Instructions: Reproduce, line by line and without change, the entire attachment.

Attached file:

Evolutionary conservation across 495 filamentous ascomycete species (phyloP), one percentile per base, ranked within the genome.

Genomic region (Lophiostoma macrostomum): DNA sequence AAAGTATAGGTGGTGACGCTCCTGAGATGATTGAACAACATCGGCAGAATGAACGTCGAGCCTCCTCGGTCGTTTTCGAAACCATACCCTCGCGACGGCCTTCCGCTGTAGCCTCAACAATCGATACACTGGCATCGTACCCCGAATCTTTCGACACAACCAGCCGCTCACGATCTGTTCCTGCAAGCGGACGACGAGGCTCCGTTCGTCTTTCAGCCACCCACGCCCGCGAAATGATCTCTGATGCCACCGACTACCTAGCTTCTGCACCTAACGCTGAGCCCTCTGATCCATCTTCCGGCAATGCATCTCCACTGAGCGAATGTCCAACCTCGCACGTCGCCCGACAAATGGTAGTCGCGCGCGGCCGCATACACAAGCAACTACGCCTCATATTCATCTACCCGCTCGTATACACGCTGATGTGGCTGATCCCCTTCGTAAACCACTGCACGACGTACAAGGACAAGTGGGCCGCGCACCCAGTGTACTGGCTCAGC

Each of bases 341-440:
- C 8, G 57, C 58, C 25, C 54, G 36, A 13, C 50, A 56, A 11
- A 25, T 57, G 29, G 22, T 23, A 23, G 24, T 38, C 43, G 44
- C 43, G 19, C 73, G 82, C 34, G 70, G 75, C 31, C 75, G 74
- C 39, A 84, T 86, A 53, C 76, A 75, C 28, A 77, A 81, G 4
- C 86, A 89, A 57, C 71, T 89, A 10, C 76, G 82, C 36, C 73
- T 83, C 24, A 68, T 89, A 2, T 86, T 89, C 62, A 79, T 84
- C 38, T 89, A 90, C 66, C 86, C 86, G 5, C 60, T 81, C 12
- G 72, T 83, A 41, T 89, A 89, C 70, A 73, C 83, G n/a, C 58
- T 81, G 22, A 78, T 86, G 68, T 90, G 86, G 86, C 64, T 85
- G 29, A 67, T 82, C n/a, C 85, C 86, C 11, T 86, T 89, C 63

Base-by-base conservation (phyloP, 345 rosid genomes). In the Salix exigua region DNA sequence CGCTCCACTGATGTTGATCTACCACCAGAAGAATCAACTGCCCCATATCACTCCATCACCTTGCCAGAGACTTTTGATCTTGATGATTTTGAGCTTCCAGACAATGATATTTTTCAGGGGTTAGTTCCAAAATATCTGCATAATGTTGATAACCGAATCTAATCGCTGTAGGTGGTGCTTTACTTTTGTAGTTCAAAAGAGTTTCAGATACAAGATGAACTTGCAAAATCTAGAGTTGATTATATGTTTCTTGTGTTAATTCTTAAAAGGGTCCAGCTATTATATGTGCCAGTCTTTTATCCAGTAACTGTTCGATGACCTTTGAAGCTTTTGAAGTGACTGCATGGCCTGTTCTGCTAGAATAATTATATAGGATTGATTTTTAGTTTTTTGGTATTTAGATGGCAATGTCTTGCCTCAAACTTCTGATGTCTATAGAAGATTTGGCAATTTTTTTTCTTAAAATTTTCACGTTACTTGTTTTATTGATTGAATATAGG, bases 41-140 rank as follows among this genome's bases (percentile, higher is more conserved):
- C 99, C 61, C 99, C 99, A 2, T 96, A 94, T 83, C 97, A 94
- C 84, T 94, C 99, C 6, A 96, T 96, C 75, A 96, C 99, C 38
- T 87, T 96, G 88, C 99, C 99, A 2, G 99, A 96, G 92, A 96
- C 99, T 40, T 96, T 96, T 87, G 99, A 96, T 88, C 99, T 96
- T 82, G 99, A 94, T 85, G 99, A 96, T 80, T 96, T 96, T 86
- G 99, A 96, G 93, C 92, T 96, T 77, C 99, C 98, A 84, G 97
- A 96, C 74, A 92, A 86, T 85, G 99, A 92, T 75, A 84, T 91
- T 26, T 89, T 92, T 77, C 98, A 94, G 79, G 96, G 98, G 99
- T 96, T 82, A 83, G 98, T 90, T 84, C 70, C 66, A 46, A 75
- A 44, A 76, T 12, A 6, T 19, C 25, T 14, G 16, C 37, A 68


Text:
Evolutionary conservation across 495 filamentous ascomycete species (phyloP), one percentile per base, ranked within the genome.

Genomic region (Lophiostoma macrostomum): DNA sequence AAAGTATAGGTGGTGACGCTCCTGAGATGATTGAACAACATCGGCAGAATGAACGTCGAGCCTCCTCGGTCGTTTTCGAAACCATACCCTCGCGACGGCCTTCCGCTGTAGCCTCAACAATCGATACACTGGCATCGTACCCCGAATCTTTCGACACAACCAGCCGCTCACGATCTGTTCCTGCAAGCGGACGACGAGGCTCCGTTCGTCTTTCAGCCACCCACGCCCGCGAAATGATCTCTGATGCCACCGACTACCTAGCTTCTGCACCTAACGCTGAGCCCTCTGATCCATCTTCCGGCAATGCATCTCCACTGAGCGAATGTCCAACCTCGCACGTCGCCCGACAAATGGTAGTCGCGCGCGGCCGCATACACAAGCAACTACGCCTCATATTCATCTACCCGCTCGTATACACGCTGATGTGGCTGATCCCCTTCGTAAACCACTGCACGACGTACAAGGACAAGTGGGCCGCGCACCCAGTGTACTGGCTCAGC

Each of bases 341-440:
- C 8, G 57, C 58, C 25, C 54, G 36, A 13, C 50, A 56, A 11
- A 25, T 57, G 29, G 22, T 23, A 23, G 24, T 38, C 43, G 44
- C 43, G 19, C 73, G 82, C 34, G 70, G 75, C 31, C 75, G 74
- C 39, A 84, T 86, A 53, C 76, A 75, C 28, A 77, A 81, G 4
- C 86, A 89, A 57, C 71, T 89, A 10, C 76, G 82, C 36, C 73
- T 83, C 24, A 68, T 89, A 2, T 86, T 89, C 62, A 79, T 84
- C 38, T 89, A 90, C 66, C 86, C 86, G 5, C 60, T 81, C 12
- G 72, T 83, A 41, T 89, A 89, C 70, A 73, C 83, G n/a, C 58
- T 81, G 22, A 78, T 86, G 68, T 90, G 86, G 86, C 64, T 85
- G 29, A 67, T 82, C n/a, C 85, C 86, C 11, T 86, T 89, C 63

Base-by-base conservation (phyloP, 345 rosid genomes). In the Salix exigua region DNA sequence CGCTCCACTGATGTTGATCTACCACCAGAAGAATCAACTGCCCCATATCACTCCATCACCTTGCCAGAGACTTTTGATCTTGATGATTTTGAGCTTCCAGACAATGATATTTTTCAGGGGTTAGTTCCAAAATATCTGCATAATGTTGATAACCGAATCTAATCGCTGTAGGTGGTGCTTTACTTTTGTAGTTCAAAAGAGTTTCAGATACAAGATGAACTTGCAAAATCTAGAGTTGATTATATGTTTCTTGTGTTAATTCTTAAAAGGGTCCAGCTATTATATGTGCCAGTCTTTTATCCAGTAACTGTTCGATGACCTTTGAAGCTTTTGAAGTGACTGCATGGCCTGTTCTGCTAGAATAATTATATAGGATTGATTTTTAGTTTTTTGGTATTTAGATGGCAATGTCTTGCCTCAAACTTCTGATGTCTATAGAAGATTTGGCAATTTTTTTTCTTAAAATTTTCACGTTACTTGTTTTATTGATTGAATATAGG, bases 41-140 rank as follows among this genome's bases (percentile, higher is more conserved):
- C 99, C 61, C 99, C 99, A 2, T 96, A 94, T 83, C 97, A 94
- C 84, T 94, C 99, C 6, A 96, T 96, C 75, A 96, C 99, C 38
- T 87, T 96, G 88, C 99, C 99, A 2, G 99, A 96, G 92, A 96
- C 99, T 40, T 96, T 96, T 87, G 99, A 96, T 88, C 99, T 96
- T 82, G 99, A 94, T 85, G 99, A 96, T 80, T 96, T 96, T 86
- G 99, A 96, G 93, C 92, T 96, T 77, C 99, C 98, A 84, G 97
- A 96, C 74, A 92, A 86, T 85, G 99, A 92, T 75, A 84, T 91
- T 26, T 89, T 92, T 77, C 98, A 94, G 79, G 96, G 98, G 99
- T 96, T 82, A 83, G 98, T 90, T 84, C 70, C 66, A 46, A 75
- A 44, A 76, T 12, A 6, T 19, C 25, T 14, G 16, C 37, A 68